Figures of the week: Female property ownership in sub-Saharan Africa
By Dhruv Gandhi
A recently released World Bank working paper, Gender gaps in property ownership in sub-Saharan Africa, explores female property ownership across the continent. The paper, using data from 28 sub-Saharan African countries, finds that women are significantly less likely to own property (land and housing). The study also separately looks at both ownership of land and housing, finding that there is a strong correlation in ownership rates between the two forms of property.
As Figure 1 shows, women are less likely to own both land and housing. The gap is largest for sole ownership of housing with only 13 percent of women claiming sole ownership compared to 39 percent of men. This gap narrows when joint ownership is included with 43 percent of women and 55 percent of men claiming they have sole or joint ownership of some housing. According to the paper, this ownership gap results in 20 million fewer women having any housing ownership in sub-Saharan Africa.
Figure 1: Gender gaps translate into millions of disadvantaged women in Africa
Looking at the pattern across countries, gender gaps in ownership are largest in West African countries and smallest in Southern African countries (Figure 2). In a few countries such as Lesotho, Liberia, and Ethiopia, combined joint and sole ownership of housing is higher for women than men. Looking within countries, Figure 3 shows that the gender gap in property ownership is larger in rural areas. As with the continent-wide data, the gender gap is narrower when joint ownership is included (Figure 3, right-hand panel). A caveat in the urban-rural disaggregation is that the gap is narrower not because women have higher property ownership rates in urban areas but rather men are much less likely to own property.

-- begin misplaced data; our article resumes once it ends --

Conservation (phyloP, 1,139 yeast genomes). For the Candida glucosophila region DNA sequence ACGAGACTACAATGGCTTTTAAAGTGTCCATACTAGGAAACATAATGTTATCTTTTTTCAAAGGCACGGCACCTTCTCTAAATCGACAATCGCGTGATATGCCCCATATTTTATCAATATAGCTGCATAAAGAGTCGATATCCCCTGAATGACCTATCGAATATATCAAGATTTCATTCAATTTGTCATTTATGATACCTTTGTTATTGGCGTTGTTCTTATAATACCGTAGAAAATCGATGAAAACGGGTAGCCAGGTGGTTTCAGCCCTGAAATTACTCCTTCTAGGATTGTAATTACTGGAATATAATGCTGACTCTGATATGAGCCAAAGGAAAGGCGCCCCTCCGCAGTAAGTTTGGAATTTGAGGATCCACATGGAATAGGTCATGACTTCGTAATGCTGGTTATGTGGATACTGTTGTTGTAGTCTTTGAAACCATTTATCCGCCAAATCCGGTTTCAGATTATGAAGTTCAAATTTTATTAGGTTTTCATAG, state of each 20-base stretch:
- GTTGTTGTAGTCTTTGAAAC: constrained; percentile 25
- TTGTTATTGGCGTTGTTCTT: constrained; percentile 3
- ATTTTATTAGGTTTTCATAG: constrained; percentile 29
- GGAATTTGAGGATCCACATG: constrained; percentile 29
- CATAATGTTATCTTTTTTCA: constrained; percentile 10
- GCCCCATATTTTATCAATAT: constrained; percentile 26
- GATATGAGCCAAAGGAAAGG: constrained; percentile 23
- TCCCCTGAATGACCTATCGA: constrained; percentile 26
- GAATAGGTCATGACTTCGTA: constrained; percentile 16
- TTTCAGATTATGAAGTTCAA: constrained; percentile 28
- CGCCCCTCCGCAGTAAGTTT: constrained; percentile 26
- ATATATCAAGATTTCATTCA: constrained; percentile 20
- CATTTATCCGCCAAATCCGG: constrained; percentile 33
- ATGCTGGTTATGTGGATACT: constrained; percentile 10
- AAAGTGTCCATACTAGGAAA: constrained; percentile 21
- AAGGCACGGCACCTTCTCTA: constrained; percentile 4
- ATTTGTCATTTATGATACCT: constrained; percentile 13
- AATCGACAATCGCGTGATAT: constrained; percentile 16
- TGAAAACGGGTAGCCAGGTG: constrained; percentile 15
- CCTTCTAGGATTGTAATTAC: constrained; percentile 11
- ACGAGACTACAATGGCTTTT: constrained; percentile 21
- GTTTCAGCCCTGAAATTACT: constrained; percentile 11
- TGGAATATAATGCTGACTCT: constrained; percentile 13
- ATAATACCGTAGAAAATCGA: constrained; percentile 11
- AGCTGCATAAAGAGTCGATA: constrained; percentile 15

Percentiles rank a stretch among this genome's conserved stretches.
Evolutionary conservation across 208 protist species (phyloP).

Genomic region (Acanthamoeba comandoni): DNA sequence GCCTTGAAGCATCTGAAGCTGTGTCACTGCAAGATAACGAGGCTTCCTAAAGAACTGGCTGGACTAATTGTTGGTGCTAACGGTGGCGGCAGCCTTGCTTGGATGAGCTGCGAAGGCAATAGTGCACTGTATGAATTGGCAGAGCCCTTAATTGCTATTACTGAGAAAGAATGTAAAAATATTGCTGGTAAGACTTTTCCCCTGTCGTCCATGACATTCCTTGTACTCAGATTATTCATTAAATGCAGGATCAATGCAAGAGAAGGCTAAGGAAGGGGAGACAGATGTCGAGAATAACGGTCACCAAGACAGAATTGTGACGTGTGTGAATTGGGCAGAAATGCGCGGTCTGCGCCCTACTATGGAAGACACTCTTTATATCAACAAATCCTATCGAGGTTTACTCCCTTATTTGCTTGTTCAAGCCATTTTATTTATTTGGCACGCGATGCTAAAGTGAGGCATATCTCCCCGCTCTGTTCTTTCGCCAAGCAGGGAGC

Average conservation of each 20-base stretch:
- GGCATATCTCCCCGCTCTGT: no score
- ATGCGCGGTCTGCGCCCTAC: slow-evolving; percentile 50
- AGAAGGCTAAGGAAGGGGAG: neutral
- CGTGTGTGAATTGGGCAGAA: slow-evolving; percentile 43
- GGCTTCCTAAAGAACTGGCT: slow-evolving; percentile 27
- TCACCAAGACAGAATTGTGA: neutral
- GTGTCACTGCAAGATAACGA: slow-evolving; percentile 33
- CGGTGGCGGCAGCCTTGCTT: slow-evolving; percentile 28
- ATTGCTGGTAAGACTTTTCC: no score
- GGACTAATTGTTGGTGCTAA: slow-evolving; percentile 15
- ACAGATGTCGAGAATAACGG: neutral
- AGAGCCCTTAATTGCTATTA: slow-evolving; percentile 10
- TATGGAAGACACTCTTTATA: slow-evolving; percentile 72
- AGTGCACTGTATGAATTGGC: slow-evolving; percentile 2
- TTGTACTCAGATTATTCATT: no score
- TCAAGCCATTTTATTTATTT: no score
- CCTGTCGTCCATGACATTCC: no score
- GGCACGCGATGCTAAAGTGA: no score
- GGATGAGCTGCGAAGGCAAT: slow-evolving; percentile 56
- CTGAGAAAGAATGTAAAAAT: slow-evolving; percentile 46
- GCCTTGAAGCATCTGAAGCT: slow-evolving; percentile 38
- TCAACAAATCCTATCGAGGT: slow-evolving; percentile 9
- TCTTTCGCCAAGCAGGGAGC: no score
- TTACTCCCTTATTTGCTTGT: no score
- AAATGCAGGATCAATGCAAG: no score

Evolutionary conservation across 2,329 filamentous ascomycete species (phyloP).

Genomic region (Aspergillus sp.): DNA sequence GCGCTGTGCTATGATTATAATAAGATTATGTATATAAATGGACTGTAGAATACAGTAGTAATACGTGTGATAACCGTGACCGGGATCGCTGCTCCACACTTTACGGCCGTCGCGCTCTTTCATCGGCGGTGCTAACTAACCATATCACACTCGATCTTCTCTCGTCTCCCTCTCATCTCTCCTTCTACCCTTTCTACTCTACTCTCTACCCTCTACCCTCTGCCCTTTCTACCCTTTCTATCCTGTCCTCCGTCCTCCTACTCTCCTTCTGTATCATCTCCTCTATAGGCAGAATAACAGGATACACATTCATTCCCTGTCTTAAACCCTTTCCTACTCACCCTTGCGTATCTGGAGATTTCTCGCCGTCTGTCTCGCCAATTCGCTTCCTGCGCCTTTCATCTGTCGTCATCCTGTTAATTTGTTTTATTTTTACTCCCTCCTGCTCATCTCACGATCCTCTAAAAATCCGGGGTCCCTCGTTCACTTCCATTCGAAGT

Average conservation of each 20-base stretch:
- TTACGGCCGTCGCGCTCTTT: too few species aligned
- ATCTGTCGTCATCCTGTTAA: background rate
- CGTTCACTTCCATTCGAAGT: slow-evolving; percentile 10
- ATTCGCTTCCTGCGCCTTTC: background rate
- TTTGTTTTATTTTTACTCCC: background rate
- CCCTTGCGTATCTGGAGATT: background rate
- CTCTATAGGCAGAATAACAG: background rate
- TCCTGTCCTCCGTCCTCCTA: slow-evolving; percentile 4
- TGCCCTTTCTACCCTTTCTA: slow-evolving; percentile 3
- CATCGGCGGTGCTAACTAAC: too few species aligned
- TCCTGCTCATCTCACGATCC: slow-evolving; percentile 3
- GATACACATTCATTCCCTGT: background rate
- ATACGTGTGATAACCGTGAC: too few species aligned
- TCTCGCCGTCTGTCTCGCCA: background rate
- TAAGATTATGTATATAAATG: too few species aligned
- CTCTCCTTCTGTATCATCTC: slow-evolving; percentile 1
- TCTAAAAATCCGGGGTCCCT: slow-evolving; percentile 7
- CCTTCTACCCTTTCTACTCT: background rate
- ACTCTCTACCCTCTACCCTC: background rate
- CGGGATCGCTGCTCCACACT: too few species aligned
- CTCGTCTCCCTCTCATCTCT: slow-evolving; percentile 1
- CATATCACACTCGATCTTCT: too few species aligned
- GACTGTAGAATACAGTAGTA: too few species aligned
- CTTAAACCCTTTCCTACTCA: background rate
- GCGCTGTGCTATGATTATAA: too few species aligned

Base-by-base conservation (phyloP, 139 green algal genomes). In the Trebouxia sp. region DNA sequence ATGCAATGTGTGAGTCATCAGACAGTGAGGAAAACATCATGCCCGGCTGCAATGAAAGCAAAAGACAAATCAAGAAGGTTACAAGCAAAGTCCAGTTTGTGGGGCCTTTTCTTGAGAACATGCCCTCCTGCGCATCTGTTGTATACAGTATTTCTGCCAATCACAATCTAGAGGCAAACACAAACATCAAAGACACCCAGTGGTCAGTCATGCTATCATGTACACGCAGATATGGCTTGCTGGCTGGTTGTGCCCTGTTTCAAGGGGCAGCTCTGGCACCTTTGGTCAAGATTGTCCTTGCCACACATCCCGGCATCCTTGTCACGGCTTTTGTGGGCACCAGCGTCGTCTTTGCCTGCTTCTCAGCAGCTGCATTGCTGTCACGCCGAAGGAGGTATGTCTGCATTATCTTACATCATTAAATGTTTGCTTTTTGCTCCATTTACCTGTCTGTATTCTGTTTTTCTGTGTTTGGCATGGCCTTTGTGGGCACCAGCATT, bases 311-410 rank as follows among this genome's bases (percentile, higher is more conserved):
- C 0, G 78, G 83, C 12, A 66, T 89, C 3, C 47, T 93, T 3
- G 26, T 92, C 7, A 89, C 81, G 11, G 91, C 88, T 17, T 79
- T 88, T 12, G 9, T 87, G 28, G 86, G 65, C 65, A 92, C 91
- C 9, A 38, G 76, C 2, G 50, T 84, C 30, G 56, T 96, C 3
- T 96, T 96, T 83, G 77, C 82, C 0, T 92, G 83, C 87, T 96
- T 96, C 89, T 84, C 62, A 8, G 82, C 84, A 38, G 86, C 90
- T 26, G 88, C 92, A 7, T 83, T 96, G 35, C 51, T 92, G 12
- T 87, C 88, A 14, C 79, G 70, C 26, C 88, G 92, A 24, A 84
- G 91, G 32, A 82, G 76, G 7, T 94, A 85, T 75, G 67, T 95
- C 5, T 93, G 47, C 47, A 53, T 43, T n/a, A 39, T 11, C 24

Figure 2: Gender gaps in property ownership are largest in West Africa
Figure 3: Gender gaps in property ownership are larger in rural areas
In the econometric analysis, the paper finds several variables to be strong determinants of property ownership; women working in agriculture compared to those who do not work are more likely to own property. Similarly, both men and women with higher levels of education are more likely to be property owners. Lastly, as expected, legal discrimination is a significant determinant and women have higher property ownership rates in countries where property ownership laws are more equitable.